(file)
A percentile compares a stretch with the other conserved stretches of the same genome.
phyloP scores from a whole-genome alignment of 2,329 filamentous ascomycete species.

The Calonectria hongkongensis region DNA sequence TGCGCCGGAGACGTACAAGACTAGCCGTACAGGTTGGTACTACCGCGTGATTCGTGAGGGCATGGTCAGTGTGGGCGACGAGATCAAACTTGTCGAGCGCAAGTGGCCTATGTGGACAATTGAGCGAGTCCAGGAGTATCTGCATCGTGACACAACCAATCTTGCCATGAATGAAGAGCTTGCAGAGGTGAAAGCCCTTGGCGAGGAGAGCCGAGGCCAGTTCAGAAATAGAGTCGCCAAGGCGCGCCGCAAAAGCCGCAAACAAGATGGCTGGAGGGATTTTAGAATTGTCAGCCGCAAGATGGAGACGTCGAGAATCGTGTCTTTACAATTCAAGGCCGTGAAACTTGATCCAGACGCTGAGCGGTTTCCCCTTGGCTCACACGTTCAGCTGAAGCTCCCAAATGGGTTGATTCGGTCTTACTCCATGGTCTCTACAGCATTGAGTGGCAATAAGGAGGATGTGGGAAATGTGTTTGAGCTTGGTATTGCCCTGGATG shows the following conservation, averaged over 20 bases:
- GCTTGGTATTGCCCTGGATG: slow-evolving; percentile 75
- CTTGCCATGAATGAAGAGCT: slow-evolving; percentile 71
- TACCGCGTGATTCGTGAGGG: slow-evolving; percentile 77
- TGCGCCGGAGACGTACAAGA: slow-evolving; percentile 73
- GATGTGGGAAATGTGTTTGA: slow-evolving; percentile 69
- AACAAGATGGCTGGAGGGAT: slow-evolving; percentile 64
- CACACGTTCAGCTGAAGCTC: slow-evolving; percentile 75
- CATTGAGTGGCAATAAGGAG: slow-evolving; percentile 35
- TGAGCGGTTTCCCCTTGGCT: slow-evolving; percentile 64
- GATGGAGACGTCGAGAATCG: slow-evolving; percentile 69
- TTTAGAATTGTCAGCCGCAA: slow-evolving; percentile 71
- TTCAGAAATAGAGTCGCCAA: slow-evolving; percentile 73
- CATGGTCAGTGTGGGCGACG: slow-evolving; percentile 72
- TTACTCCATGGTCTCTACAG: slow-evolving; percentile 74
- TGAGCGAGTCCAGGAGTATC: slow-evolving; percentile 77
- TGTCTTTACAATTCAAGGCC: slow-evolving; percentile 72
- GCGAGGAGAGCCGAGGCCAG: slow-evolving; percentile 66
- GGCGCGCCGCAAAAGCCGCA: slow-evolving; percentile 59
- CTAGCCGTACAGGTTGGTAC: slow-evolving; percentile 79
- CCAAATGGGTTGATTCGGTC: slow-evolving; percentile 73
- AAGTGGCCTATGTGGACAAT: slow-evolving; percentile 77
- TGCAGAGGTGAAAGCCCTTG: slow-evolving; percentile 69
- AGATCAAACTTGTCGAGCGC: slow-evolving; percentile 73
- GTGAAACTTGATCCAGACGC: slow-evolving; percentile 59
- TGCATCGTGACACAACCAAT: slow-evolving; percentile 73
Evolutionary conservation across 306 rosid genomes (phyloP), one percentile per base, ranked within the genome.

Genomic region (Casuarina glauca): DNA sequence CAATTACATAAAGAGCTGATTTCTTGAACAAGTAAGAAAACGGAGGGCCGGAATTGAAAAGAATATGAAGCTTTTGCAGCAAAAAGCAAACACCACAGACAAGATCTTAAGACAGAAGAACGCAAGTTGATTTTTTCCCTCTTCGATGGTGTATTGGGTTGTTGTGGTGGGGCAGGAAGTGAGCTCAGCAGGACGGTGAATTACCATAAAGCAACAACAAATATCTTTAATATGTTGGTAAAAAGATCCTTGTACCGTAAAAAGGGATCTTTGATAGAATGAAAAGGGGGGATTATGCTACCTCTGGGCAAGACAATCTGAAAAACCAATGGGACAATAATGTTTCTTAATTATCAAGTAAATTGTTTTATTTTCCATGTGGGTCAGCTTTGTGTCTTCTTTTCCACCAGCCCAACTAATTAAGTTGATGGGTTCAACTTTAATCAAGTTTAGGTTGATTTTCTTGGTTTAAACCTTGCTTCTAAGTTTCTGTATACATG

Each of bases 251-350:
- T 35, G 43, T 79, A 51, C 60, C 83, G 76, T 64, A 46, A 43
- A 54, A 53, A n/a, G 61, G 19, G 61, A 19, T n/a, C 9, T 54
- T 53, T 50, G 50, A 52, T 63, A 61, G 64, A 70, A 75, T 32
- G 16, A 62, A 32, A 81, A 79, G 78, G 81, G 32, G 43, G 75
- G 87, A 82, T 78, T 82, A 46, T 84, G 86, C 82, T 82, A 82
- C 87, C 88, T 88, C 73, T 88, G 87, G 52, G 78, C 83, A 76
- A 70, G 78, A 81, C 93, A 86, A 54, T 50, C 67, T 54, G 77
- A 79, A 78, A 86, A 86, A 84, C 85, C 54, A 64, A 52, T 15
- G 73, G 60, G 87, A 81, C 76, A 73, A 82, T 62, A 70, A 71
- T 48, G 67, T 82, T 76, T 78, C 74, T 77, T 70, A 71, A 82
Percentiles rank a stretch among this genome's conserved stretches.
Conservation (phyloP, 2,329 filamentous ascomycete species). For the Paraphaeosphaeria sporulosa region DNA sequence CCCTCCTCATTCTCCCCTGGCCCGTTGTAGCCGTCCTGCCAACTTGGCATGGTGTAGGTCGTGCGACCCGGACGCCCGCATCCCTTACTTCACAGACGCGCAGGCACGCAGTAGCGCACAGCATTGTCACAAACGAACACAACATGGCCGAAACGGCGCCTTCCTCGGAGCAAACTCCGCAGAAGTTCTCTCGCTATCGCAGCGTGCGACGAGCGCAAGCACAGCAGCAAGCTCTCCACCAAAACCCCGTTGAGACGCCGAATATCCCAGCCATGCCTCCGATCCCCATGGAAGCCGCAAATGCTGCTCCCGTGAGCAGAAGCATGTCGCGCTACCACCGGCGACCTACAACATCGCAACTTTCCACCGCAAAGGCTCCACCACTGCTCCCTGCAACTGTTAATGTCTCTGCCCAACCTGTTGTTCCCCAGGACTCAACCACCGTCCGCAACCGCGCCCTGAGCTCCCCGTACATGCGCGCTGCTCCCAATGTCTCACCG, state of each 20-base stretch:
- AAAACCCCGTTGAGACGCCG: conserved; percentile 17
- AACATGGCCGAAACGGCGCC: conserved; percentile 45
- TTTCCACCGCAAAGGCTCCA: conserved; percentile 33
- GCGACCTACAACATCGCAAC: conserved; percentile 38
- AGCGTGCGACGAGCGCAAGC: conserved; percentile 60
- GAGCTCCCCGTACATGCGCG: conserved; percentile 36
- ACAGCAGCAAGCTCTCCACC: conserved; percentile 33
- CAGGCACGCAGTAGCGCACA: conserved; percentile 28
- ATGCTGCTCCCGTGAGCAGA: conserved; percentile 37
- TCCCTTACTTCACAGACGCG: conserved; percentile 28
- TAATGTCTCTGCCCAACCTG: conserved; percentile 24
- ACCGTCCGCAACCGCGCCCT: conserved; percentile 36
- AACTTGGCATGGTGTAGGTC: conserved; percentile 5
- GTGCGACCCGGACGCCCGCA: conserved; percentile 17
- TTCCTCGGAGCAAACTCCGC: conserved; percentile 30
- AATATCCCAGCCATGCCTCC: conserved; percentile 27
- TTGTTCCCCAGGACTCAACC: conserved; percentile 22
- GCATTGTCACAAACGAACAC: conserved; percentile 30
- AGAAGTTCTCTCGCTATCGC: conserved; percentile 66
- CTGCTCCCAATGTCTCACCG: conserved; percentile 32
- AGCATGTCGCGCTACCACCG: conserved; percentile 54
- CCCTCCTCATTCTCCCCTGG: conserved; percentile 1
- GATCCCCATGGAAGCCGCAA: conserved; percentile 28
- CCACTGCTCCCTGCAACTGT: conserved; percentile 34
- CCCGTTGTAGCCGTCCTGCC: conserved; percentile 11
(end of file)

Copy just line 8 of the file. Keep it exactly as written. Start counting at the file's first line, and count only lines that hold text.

- GATGTGGGAAATGTGTTTGA: slow-evolving; percentile 69